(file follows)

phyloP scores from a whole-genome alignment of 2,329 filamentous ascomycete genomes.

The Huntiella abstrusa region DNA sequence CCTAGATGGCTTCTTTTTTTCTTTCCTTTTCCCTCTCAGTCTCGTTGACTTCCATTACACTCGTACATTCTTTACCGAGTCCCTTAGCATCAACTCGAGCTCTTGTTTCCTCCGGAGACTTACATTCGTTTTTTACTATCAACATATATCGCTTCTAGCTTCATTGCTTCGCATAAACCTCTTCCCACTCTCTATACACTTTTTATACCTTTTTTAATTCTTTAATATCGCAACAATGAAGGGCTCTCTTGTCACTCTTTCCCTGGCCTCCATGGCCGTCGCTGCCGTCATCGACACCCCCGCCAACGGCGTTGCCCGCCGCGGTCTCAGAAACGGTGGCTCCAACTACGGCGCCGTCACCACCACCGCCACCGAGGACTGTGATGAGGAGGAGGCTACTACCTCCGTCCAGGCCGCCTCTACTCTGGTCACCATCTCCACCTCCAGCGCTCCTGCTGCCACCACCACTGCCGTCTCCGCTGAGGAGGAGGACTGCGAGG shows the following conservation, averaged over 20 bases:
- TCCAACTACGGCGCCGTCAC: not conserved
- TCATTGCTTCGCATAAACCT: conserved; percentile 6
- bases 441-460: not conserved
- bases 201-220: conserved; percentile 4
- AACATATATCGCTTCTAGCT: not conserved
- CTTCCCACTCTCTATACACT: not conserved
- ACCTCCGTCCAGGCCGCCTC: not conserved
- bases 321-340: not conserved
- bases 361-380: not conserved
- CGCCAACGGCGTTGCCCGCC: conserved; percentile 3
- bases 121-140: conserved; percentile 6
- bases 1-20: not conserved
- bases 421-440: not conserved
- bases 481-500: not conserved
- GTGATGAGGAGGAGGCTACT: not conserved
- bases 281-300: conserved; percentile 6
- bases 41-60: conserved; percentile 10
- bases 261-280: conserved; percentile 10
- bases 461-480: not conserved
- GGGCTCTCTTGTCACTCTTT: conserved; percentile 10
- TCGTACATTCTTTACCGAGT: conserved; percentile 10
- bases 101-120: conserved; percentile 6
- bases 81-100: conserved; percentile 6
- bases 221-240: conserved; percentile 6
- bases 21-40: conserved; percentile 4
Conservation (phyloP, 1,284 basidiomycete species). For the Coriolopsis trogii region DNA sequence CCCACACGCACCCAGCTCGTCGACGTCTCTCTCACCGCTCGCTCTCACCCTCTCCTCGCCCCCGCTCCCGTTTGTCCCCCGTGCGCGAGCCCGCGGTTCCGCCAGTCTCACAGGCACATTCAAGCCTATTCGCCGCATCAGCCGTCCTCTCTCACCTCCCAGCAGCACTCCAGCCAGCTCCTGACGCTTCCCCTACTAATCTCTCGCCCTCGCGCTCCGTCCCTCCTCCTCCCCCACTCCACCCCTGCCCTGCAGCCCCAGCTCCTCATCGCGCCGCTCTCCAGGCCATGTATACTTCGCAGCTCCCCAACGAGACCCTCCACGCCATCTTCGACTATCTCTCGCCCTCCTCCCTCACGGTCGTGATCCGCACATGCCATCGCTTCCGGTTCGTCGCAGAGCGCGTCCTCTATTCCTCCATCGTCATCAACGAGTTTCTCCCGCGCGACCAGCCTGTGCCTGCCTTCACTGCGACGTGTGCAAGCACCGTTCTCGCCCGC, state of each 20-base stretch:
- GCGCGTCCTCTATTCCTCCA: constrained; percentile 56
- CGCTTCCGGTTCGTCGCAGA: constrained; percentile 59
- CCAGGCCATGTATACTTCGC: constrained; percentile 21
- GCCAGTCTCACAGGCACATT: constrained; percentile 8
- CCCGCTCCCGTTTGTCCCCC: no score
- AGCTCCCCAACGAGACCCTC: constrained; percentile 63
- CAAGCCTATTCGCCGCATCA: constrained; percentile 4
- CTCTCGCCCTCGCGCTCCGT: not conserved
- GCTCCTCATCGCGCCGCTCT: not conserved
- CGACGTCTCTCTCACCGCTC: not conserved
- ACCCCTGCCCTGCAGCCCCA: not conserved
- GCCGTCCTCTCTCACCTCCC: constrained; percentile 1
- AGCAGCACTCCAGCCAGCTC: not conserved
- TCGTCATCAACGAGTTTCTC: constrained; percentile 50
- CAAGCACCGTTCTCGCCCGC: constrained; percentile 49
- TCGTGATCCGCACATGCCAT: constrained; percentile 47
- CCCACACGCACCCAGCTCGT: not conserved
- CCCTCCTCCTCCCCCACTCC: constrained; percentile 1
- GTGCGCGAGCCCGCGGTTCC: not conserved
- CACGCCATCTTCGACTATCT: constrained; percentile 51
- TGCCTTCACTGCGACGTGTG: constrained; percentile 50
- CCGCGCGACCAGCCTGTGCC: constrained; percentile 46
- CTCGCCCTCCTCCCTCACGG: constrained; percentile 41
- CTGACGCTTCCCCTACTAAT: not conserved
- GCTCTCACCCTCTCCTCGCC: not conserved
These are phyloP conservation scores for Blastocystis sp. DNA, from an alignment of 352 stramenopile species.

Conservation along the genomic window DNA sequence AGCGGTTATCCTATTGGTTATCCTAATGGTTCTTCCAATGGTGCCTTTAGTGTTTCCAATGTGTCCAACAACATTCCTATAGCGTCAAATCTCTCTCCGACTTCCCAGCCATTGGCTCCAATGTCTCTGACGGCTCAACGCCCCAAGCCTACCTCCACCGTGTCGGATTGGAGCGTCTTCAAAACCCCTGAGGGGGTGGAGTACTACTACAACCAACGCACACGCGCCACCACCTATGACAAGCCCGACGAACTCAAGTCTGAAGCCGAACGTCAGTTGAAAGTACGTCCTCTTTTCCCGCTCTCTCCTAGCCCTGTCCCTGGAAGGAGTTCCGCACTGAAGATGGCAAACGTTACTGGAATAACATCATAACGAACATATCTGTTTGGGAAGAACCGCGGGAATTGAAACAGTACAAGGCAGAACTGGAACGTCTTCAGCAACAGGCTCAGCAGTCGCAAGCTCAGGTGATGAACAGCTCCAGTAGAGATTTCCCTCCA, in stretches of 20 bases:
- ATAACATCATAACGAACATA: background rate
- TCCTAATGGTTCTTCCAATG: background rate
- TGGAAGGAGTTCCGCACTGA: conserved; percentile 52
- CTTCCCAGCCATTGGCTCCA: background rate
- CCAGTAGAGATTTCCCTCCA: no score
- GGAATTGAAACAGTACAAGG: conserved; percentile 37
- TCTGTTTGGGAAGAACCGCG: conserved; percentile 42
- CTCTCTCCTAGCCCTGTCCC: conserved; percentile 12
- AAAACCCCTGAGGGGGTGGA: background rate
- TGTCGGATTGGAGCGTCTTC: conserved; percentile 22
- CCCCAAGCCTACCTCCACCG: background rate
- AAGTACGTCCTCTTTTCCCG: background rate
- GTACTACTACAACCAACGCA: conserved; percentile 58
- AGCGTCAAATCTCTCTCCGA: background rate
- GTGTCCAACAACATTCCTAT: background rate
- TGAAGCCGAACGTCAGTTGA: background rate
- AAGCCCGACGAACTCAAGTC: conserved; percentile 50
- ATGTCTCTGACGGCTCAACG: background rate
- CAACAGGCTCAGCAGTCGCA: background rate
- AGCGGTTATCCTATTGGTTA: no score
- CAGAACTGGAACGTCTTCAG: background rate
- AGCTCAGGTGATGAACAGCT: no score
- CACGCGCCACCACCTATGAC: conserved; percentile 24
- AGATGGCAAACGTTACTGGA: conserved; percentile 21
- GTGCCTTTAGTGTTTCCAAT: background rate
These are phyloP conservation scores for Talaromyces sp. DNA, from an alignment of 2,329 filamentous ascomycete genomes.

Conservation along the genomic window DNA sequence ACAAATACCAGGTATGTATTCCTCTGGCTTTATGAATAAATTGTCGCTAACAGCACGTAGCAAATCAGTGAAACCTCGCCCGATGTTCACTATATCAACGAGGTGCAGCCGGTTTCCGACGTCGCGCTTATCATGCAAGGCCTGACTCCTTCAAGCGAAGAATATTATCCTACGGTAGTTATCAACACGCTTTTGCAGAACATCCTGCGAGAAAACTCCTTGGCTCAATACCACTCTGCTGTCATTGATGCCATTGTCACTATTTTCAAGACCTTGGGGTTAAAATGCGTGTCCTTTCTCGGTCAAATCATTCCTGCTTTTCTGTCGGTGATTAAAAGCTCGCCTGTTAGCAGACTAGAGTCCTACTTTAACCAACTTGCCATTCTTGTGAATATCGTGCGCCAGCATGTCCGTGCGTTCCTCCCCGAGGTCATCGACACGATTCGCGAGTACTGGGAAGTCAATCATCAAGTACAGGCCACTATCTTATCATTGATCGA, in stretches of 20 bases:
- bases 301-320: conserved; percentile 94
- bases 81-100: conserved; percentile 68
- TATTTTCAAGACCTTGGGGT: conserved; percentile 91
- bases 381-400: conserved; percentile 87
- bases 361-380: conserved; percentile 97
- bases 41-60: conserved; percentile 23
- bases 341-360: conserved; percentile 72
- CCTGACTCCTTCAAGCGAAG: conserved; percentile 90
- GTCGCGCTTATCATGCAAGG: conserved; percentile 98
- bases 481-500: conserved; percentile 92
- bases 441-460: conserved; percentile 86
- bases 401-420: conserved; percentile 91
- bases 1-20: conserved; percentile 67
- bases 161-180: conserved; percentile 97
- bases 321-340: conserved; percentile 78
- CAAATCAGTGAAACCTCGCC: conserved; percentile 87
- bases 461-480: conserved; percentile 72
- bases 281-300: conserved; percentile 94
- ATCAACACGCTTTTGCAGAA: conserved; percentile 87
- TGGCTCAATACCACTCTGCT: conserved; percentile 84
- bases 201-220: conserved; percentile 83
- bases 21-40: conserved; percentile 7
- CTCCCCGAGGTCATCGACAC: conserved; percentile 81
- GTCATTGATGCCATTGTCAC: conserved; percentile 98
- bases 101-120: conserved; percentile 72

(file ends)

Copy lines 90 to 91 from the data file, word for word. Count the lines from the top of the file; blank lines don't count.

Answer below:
- CCTGACTCCTTCAAGCGAAG: conserved; percentile 90
- GTCGCGCTTATCATGCAAGG: conserved; percentile 98